Genre: Action, Crime, Sci-Fi
Director: Pete Travis
Screenwriters: John Wagner, Carlos Ezquerra
Starring: Karl Urban, Olivia Thirlby, Lena Headey
I admire Dredd’s directness. Here’s a movie that doesn’t bother with pleasantries, launching into and out of its plot – such as it is – with a minimum of fuss and in 98 efficient minutes. There are no twists; there are no turns; the subtext is straightforward and barely under the surface. If you’re after a reasonably well-mounted action film with a bit of the old ultraviolence and absolutely no pretensions to anything else, Dredd’s your destination.
Yet there were reasons to expect more. Indeed, after about 15 minutes, I was as excited as I’ve been at the movies this year. What Dredd feints at, before retreating to action flick convention, is the first real successor to Alex Proyas’ Dark City: a film totally immersed in a singular, majestic science-fiction milieu, exploring its frightening details while propelling forward a utilitarian but enthralling story.
The world of Dredd is familiar to comic-book fans or those who saw the miserable 1995 Stallone adaptation: a walled-in city, overrun by drugs and gangs, stands in the middle of a post-apocalyptic wasteland. Vainly trying to hold back the tide of criminality is a force of armored lawmen authorized to act as judges and executioners. The film throws us in with the incorruptible Judge Dredd (Karl Urban), who is tasked with the “assessment” of a barely-qualified rookie (Olivia Thirlby) being promoted because of her exceptional psychic ability. Dredd and Rookie respond to the report of a triple homicide at a highrise slum called Peachtrees, which is ruled by a homicidal gang leader named Ma-Ma (Lena Headey). Ma-Ma and her henchmen are dealing a drug called Slo-Mo, which has the property of giving its imbiber the sensation that time is moving at one fiftieth of its actual pace.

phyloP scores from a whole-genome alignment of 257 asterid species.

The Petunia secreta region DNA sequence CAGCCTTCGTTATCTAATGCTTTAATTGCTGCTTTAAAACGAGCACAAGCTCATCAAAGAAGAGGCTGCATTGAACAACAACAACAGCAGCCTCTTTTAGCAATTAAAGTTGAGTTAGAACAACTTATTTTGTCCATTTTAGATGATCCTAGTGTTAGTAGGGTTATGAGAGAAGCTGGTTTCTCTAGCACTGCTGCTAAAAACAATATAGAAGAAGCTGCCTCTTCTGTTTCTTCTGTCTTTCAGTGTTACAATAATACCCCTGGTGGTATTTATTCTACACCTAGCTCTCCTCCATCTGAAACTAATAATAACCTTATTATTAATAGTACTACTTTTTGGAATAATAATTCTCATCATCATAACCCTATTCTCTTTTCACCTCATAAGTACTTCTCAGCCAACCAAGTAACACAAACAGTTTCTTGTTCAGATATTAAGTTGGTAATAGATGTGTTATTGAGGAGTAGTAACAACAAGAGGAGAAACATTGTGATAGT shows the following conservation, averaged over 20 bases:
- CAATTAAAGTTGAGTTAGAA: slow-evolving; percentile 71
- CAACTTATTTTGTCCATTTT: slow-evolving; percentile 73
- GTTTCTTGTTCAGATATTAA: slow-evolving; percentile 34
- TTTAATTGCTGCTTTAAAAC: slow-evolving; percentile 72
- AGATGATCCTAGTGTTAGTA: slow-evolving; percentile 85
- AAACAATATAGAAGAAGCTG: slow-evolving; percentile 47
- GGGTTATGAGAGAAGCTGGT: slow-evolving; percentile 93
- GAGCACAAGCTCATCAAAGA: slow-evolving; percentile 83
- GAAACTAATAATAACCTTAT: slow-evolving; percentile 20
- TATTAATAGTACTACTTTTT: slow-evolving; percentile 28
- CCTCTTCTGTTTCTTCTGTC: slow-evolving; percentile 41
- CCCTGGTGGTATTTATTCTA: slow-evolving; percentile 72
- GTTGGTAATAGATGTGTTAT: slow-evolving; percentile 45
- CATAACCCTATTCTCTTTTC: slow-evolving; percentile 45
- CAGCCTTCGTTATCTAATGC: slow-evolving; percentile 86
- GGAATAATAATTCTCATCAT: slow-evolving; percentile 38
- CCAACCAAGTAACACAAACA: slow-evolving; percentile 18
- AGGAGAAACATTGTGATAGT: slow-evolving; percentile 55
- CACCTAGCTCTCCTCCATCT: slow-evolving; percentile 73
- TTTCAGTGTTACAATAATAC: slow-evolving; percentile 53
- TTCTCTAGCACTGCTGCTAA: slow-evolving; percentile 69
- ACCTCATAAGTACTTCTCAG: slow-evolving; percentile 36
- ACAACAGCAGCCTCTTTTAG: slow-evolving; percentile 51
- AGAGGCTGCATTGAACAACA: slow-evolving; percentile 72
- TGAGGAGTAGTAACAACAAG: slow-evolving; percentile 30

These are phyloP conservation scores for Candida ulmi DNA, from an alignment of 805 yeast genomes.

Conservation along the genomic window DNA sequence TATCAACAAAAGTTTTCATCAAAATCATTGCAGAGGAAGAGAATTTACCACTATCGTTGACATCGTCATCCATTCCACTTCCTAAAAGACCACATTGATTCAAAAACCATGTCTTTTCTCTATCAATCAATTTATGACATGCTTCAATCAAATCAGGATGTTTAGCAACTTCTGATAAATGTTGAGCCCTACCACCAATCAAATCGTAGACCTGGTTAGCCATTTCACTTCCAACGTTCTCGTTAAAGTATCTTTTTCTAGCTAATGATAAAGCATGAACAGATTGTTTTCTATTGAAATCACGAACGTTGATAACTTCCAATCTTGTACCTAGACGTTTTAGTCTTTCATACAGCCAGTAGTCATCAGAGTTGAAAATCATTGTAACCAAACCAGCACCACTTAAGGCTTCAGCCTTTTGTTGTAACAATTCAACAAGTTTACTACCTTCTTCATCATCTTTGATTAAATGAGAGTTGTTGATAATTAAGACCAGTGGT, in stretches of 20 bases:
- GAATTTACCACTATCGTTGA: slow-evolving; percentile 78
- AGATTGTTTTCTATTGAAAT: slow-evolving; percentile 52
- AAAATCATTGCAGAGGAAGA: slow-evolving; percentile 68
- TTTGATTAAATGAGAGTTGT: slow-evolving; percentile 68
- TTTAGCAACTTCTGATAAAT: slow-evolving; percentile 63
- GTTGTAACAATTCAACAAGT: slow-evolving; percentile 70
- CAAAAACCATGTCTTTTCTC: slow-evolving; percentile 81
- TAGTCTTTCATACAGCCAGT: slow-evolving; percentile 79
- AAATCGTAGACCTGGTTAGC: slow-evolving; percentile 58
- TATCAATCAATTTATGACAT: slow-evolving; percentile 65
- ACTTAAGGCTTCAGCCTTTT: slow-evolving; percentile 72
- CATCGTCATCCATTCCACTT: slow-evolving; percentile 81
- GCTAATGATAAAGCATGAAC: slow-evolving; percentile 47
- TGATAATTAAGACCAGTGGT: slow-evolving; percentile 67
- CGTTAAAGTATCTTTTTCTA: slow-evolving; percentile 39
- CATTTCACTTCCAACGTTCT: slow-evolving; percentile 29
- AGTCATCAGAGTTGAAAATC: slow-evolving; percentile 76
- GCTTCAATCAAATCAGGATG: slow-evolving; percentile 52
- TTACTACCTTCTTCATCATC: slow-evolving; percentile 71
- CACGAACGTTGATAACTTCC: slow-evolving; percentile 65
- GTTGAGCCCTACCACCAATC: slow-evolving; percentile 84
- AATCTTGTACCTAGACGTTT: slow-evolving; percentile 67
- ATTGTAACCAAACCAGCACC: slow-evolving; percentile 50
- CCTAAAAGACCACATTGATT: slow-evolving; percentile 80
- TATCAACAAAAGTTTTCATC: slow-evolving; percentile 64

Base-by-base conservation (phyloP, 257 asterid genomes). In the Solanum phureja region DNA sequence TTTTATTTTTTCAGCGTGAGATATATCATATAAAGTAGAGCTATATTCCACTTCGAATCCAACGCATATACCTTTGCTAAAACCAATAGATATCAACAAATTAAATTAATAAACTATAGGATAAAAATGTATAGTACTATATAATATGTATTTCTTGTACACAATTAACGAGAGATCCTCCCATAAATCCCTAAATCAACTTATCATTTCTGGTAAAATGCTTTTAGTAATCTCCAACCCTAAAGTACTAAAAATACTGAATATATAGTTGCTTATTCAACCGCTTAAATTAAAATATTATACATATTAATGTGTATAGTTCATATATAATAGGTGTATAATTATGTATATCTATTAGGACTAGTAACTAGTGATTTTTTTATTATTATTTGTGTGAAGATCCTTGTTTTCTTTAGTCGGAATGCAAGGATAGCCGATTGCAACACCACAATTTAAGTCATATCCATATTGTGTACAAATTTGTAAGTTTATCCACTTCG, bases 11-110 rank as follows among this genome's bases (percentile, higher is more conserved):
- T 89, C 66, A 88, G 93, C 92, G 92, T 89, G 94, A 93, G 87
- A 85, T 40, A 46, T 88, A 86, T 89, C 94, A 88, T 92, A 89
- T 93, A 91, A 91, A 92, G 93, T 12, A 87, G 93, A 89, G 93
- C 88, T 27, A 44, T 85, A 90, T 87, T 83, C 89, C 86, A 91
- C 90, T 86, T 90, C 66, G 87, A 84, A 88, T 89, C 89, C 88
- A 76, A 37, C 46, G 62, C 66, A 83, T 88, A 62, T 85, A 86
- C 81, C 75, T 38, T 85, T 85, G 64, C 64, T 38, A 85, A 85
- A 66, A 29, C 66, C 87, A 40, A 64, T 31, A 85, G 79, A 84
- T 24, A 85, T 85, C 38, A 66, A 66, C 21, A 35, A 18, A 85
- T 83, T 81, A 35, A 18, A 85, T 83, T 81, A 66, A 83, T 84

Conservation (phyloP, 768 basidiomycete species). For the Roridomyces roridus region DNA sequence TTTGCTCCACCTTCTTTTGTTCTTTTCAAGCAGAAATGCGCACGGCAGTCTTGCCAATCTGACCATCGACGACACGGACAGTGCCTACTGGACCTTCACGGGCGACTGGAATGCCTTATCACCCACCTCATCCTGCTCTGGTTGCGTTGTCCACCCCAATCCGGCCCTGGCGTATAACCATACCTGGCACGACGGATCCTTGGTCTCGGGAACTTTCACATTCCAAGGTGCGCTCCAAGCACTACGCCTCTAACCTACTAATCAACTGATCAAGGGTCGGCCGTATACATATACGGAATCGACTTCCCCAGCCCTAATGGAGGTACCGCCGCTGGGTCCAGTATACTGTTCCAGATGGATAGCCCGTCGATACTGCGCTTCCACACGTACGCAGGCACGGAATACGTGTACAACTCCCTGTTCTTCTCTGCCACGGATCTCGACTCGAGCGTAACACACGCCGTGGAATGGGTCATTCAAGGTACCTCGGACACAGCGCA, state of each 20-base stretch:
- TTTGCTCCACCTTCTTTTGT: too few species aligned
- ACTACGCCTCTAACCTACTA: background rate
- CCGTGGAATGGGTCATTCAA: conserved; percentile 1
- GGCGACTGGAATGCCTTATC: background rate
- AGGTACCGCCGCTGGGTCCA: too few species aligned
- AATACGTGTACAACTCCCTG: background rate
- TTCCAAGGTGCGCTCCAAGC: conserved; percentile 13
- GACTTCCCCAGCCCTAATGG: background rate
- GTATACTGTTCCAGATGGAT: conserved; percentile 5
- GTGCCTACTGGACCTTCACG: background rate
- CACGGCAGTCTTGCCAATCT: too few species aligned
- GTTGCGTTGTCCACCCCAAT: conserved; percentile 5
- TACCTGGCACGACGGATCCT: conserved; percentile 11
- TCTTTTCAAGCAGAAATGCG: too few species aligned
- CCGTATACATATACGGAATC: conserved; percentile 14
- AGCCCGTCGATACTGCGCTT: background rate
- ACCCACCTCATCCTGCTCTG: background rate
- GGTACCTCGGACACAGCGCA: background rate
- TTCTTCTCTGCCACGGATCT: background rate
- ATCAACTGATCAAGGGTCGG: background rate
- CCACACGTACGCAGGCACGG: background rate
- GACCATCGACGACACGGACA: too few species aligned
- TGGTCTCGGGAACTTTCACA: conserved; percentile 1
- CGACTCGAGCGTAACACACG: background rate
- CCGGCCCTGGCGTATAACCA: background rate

Until shortly after Dredd and his charge arrive at Peachtrees, the film is borderline extraordinary, vividly sketching its dystopia with a minimum of spoken exposition. Pete Travis, whose Vantage Point was a nifty little Rashomon-esque gag, starts to build an insinuating visual rhythm, his camera coolly floating through a convincing alternate world filled with vagrants, criminals, skater punks, and ordinary citizens trying not to get shot or shanked. He lingers on some lovely impressionistic touches: the intoxicating slo-mo brought on by Slo-Mo; the bursts of bloody violence deliberately rendered to look like frames of a comic book. Had Dredd spent its entire running time roaming this new universe, I would have been over the moon.
Instead, Dredd and Rookie – and by extension the film – get stuck in the Peachtrees highrise and spend over an hour trying to blast their way out while being hunted by Ma-Ma. This is fine as far as it goes. Ma-Ma is kind of a great villain, with Lena Headey pulling off the weird feat of giving a performance that’s both impassive and tremendously hammy. The action is coherent and carefully staged. But the movie also becomes a generic (if uncommonly violent) shoot-‘em-up, losing the fascination of its opening scenes. By the end, the dystopia Dredd had begun to build is almost forgotten.
It remains worthwhile for genre fans. Alex Garland’s screenplay has a certain spare elegance. The wham-bam-thank-you-ma’am abruptness of the proceedings is certainly bracing. I was reminded, oddly, of Jurassic Park III, a Hollywood franchise entry that was almost radical in its no-nonsense efficiency. But after Dredd’s spectacular opening, the experience of the rest of the film is deflating. That deceptive flash of ambition turns out to be its worst enemy.
— Eugene Novikov